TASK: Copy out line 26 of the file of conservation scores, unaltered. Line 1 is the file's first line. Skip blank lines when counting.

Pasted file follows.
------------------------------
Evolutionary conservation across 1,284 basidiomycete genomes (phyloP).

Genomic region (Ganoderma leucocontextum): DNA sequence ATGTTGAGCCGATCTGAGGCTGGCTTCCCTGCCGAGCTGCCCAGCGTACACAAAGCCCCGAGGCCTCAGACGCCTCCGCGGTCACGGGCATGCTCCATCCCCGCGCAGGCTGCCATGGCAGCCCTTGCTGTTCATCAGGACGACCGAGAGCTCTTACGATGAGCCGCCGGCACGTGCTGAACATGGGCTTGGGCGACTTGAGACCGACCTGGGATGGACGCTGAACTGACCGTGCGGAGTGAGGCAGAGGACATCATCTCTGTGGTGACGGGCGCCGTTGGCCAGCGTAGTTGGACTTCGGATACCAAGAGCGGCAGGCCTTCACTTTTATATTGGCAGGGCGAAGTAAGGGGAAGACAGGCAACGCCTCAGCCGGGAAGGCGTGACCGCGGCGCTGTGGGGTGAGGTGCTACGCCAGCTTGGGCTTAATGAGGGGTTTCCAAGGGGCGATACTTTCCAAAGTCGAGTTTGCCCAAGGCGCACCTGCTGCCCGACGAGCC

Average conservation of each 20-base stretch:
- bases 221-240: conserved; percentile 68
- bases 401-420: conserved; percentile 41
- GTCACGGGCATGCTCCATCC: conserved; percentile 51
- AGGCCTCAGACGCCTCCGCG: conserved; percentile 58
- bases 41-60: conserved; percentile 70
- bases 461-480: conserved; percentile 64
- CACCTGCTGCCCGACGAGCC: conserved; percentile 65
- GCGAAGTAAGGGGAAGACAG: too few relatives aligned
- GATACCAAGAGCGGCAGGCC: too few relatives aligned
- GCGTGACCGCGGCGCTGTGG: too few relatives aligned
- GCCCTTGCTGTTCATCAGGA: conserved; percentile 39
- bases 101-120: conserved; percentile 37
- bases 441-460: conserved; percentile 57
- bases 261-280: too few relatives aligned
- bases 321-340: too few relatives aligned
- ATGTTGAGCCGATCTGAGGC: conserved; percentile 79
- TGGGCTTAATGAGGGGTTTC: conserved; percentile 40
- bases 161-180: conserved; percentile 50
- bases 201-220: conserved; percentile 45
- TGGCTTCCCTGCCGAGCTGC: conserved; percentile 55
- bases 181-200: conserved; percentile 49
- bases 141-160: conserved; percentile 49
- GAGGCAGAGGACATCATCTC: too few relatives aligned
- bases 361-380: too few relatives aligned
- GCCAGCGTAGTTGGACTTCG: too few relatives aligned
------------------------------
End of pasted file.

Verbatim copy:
- GAGGCAGAGGACATCATCTC: too few relatives aligned